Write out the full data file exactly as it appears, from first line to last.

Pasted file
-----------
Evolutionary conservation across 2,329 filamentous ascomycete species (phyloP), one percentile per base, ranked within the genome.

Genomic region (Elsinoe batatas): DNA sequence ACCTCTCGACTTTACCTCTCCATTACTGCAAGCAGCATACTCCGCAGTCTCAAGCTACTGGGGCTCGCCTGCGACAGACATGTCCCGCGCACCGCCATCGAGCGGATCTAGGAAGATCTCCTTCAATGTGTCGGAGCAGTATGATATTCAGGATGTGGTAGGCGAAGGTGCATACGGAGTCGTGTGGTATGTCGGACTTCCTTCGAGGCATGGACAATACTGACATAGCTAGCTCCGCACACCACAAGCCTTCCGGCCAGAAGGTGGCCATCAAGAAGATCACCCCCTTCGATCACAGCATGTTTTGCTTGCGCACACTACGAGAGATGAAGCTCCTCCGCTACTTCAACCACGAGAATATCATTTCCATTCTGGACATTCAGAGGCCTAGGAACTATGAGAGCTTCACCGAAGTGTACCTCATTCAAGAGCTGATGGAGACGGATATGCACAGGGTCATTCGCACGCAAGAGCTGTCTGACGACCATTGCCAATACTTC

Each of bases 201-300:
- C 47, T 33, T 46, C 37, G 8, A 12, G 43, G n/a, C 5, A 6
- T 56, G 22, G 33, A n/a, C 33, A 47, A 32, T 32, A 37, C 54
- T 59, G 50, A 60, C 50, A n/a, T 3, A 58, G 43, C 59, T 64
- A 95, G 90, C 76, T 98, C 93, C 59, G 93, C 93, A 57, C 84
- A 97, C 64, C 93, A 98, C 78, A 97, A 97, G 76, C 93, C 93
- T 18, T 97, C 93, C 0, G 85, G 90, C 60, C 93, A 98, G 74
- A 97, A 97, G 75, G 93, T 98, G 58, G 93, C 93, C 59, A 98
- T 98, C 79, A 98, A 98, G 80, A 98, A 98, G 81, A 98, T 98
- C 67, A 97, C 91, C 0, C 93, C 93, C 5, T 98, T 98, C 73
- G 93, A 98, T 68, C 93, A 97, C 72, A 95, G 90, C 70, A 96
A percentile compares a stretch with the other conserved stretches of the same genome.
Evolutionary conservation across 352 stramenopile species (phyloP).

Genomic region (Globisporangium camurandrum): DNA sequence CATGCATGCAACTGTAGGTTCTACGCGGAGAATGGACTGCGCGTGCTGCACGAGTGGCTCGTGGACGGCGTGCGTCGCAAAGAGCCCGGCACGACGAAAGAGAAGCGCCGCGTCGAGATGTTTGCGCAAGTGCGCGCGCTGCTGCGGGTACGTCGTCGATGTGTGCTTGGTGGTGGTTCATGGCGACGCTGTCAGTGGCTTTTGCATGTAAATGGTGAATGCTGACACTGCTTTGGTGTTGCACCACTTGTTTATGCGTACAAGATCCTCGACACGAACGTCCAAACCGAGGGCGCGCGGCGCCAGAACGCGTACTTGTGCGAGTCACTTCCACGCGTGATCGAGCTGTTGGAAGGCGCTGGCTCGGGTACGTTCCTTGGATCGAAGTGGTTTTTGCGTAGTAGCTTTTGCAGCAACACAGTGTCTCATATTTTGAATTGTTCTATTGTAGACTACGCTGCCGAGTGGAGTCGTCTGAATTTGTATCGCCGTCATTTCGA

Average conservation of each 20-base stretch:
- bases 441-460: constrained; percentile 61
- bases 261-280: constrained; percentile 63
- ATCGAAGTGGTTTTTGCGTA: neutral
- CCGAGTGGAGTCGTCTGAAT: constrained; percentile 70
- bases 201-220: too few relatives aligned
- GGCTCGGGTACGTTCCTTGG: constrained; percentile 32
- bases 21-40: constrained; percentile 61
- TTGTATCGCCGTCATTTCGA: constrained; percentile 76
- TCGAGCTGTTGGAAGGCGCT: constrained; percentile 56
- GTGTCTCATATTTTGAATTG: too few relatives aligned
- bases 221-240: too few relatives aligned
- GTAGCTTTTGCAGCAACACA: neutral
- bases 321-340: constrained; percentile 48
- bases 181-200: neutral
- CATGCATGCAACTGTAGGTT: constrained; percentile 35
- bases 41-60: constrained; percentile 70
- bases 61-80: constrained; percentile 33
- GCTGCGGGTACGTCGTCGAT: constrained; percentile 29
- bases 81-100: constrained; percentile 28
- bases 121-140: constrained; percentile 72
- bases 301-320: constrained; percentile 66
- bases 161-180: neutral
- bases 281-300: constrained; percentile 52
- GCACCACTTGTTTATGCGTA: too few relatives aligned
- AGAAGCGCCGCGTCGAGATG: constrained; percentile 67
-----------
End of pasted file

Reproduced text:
Evolutionary conservation across 2,329 filamentous ascomycete species (phyloP), one percentile per base, ranked within the genome.

Genomic region (Elsinoe batatas): DNA sequence ACCTCTCGACTTTACCTCTCCATTACTGCAAGCAGCATACTCCGCAGTCTCAAGCTACTGGGGCTCGCCTGCGACAGACATGTCCCGCGCACCGCCATCGAGCGGATCTAGGAAGATCTCCTTCAATGTGTCGGAGCAGTATGATATTCAGGATGTGGTAGGCGAAGGTGCATACGGAGTCGTGTGGTATGTCGGACTTCCTTCGAGGCATGGACAATACTGACATAGCTAGCTCCGCACACCACAAGCCTTCCGGCCAGAAGGTGGCCATCAAGAAGATCACCCCCTTCGATCACAGCATGTTTTGCTTGCGCACACTACGAGAGATGAAGCTCCTCCGCTACTTCAACCACGAGAATATCATTTCCATTCTGGACATTCAGAGGCCTAGGAACTATGAGAGCTTCACCGAAGTGTACCTCATTCAAGAGCTGATGGAGACGGATATGCACAGGGTCATTCGCACGCAAGAGCTGTCTGACGACCATTGCCAATACTTC

Each of bases 201-300:
- C 47, T 33, T 46, C 37, G 8, A 12, G 43, G n/a, C 5, A 6
- T 56, G 22, G 33, A n/a, C 33, A 47, A 32, T 32, A 37, C 54
- T 59, G 50, A 60, C 50, A n/a, T 3, A 58, G 43, C 59, T 64
- A 95, G 90, C 76, T 98, C 93, C 59, G 93, C 93, A 57, C 84
- A 97, C 64, C 93, A 98, C 78, A 97, A 97, G 76, C 93, C 93
- T 18, T 97, C 93, C 0, G 85, G 90, C 60, C 93, A 98, G 74
- A 97, A 97, G 75, G 93, T 98, G 58, G 93, C 93, C 59, A 98
- T 98, C 79, A 98, A 98, G 80, A 98, A 98, G 81, A 98, T 98
- C 67, A 97, C 91, C 0, C 93, C 93, C 5, T 98, T 98, C 73
- G 93, A 98, T 68, C 93, A 97, C 72, A 95, G 90, C 70, A 96
A percentile compares a stretch with the other conserved stretches of the same genome.
Evolutionary conservation across 352 stramenopile species (phyloP).

Genomic region (Globisporangium camurandrum): DNA sequence CATGCATGCAACTGTAGGTTCTACGCGGAGAATGGACTGCGCGTGCTGCACGAGTGGCTCGTGGACGGCGTGCGTCGCAAAGAGCCCGGCACGACGAAAGAGAAGCGCCGCGTCGAGATGTTTGCGCAAGTGCGCGCGCTGCTGCGGGTACGTCGTCGATGTGTGCTTGGTGGTGGTTCATGGCGACGCTGTCAGTGGCTTTTGCATGTAAATGGTGAATGCTGACACTGCTTTGGTGTTGCACCACTTGTTTATGCGTACAAGATCCTCGACACGAACGTCCAAACCGAGGGCGCGCGGCGCCAGAACGCGTACTTGTGCGAGTCACTTCCACGCGTGATCGAGCTGTTGGAAGGCGCTGGCTCGGGTACGTTCCTTGGATCGAAGTGGTTTTTGCGTAGTAGCTTTTGCAGCAACACAGTGTCTCATATTTTGAATTGTTCTATTGTAGACTACGCTGCCGAGTGGAGTCGTCTGAATTTGTATCGCCGTCATTTCGA

Average conservation of each 20-base stretch:
- bases 441-460: constrained; percentile 61
- bases 261-280: constrained; percentile 63
- ATCGAAGTGGTTTTTGCGTA: neutral
- CCGAGTGGAGTCGTCTGAAT: constrained; percentile 70
- bases 201-220: too few relatives aligned
- GGCTCGGGTACGTTCCTTGG: constrained; percentile 32
- bases 21-40: constrained; percentile 61
- TTGTATCGCCGTCATTTCGA: constrained; percentile 76
- TCGAGCTGTTGGAAGGCGCT: constrained; percentile 56
- GTGTCTCATATTTTGAATTG: too few relatives aligned
- bases 221-240: too few relatives aligned
- GTAGCTTTTGCAGCAACACA: neutral
- bases 321-340: constrained; percentile 48
- bases 181-200: neutral
- CATGCATGCAACTGTAGGTT: constrained; percentile 35
- bases 41-60: constrained; percentile 70
- bases 61-80: constrained; percentile 33
- GCTGCGGGTACGTCGTCGAT: constrained; percentile 29
- bases 81-100: constrained; percentile 28
- bases 121-140: constrained; percentile 72
- bases 301-320: constrained; percentile 66
- bases 161-180: neutral
- bases 281-300: constrained; percentile 52
- GCACCACTTGTTTATGCGTA: too few relatives aligned
- AGAAGCGCCGCGTCGAGATG: constrained; percentile 67